U.S.: Show Examines Effects of Filmmakers, Activists, and Entrepreneurs on Marijuana Reform
The National Marijuana News Corp., a wholly owned subsidiary of DigiPath, Inc., has just released its sixth cannabis news show. Hosted by Todd Denkin and Jen Gentile, the program explores the ways filmmakers, activists, and entrepreneurs shape marijuana public opinion and policy.
Guests include Israeli film producer Lati Grobman, Marijuana Policy Project co-founder Rob Kampia; Seattle Hempfest founder Vivian McPeak; and "pot-trepreneur" Guy Marsala, chairman, CEO, and president of Medbox, Inc.
Russian-born film producer Lati Grobman kicks off the lineup. She describes her transformation from being an opponent of cannabis legalization to becoming an advocate while producing her documentary Legalize It, which chronicles Proposition 19 and the 2010 campaign to legalize marijuana in California.
"It's a social problem," says Grobman, a mother of five children whose film producer credits include The Iceman and Righteous Kill. "I saw the injustice that is happening. There are people in jail for smoking pot who should not be in jail."
Grobman suggests that resistance to legalizing marijuana partly stems from economic benefits that come with a high rate of incarceration.
As co-founder of the Marijuana Policy Project (MPP), Rob Kampia explains that his organization does not focus on rescheduling cannabis, but instead concentrates its efforts on changing laws that impose criminal penalties for marijuana use. The effect of these laws is to deny marijuana to seriously ill patients, even if they possess a doctor's recommendation.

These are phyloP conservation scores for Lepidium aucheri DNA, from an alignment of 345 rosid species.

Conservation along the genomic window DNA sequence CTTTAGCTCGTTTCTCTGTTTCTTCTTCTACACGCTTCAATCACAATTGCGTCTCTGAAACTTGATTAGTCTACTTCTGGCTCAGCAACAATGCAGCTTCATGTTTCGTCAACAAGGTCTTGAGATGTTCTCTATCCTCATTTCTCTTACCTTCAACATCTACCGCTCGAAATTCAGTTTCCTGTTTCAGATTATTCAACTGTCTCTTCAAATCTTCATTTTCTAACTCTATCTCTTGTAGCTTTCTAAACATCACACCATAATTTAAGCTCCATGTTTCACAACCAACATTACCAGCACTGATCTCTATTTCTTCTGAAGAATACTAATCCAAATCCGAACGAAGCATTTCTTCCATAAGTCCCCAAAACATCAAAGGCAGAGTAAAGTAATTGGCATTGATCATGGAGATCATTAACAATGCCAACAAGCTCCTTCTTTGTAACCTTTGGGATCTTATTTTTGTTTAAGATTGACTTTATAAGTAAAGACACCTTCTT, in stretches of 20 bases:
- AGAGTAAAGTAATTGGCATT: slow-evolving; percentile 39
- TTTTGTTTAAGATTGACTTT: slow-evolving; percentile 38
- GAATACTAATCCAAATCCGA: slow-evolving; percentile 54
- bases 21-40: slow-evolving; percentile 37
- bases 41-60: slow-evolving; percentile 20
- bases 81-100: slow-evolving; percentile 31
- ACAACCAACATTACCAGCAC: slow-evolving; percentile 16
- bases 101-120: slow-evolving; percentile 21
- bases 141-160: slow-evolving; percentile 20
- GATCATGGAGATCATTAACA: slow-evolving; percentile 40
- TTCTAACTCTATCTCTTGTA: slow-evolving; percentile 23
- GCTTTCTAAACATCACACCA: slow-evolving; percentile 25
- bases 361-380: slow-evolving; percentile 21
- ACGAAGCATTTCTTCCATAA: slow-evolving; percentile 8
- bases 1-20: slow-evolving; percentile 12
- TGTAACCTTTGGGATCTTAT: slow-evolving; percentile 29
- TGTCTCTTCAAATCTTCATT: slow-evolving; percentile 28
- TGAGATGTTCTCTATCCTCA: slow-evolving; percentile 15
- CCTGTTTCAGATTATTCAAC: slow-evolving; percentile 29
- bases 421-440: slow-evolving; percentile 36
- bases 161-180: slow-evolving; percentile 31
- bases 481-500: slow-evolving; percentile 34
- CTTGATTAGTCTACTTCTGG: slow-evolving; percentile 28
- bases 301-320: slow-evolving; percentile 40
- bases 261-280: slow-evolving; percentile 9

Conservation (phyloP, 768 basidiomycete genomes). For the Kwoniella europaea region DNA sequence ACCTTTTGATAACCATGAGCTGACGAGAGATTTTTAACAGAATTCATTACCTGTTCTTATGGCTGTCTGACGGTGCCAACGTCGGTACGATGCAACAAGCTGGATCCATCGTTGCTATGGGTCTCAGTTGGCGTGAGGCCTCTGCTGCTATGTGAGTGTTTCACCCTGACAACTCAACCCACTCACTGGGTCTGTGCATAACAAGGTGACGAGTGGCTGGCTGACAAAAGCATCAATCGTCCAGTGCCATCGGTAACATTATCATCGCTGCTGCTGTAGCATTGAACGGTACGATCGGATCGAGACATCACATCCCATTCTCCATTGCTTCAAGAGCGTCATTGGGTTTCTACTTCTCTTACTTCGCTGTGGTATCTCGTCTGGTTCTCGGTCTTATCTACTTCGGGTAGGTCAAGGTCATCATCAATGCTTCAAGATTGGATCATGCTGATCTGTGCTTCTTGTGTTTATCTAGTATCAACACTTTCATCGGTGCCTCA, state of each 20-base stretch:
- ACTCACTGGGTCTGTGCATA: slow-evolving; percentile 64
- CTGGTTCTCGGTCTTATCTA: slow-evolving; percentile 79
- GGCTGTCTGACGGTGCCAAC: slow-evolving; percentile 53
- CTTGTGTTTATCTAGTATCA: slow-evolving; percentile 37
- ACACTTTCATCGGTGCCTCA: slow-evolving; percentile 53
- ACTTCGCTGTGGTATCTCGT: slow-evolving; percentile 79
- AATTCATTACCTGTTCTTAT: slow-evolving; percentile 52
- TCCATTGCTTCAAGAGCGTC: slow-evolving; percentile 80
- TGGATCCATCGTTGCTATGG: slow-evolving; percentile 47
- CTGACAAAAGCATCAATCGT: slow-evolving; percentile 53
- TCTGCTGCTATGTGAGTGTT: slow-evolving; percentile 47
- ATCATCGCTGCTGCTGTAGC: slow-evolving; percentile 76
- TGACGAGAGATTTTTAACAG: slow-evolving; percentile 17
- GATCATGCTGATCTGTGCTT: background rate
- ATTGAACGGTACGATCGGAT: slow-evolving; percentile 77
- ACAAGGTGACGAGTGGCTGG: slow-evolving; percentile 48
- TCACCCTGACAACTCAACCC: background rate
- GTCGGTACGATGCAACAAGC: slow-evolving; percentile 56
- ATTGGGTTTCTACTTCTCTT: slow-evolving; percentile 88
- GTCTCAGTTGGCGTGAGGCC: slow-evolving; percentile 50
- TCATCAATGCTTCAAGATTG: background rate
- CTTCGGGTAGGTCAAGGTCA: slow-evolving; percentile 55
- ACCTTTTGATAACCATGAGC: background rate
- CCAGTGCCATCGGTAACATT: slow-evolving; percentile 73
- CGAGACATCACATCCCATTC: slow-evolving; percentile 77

Kampia discusses the MPP's support of HR 1523, the Respect State Marijuana Laws Act, which prohibits prosecution of anyone under federal drug laws as long as the person is in compliance with state medical or recreational marijuana laws.
In 1991, Vivian McPeak promoted the first Seattle Hempfest as a "humble little gathering of stoners." The event has since grown into one of the world's largest and most sophisticated cannabis policy reform events.
In this interview with TNMNews's West Coast correspondent Kyle Kushman, McPeak shares his views on the landscape of marijuana in America, particularly in his home state of Washington. He points out the paradox that, while his state is experiencing supply and demand issues, patients are at risk of serving time in prison for stocking up on their cannabis medication.
"The fact that you can walk around with a half an ounce in each pocket—and the smell of marijuana is no longer just cause to search you or your car—I think, is pretty significant," says McPeak. "But I want to remind folks that even though 28 grams is legal, 29 grams is a misdemeanor, and 40 grams is still a felony.
"Any amount of plants, if you're not a patient, gets you five years in a Washington state penitentiary," McPeak said. "So, we gotta change the federal laws. Even though we won the battle, it's not time to retreat. It's time to advance and win the war."
Host Todd Denkin speaks with Guy Marsala, the newly appointed chairman, CEO, and president of Medbox, Inc., at the November 2014 Marijuana Business Conference and Expo in Las Vegas, Nevada. Known for its innovative cannabis dispensing system, Medbox also offers assistance with licensing, site selection, permitting, and design of cannabis businesses for prospective investors and entrepreneurs.
"This industry is the largest growth industry, probably since high tech in the '90s," said Marsala, who helps entrepreneurs and investors who lack the necessary knowledge and experience enter the industry. Marsala also talks about Medbox's cultivation initiative in Nevada and how his company was awarded several cultivation licenses in the state.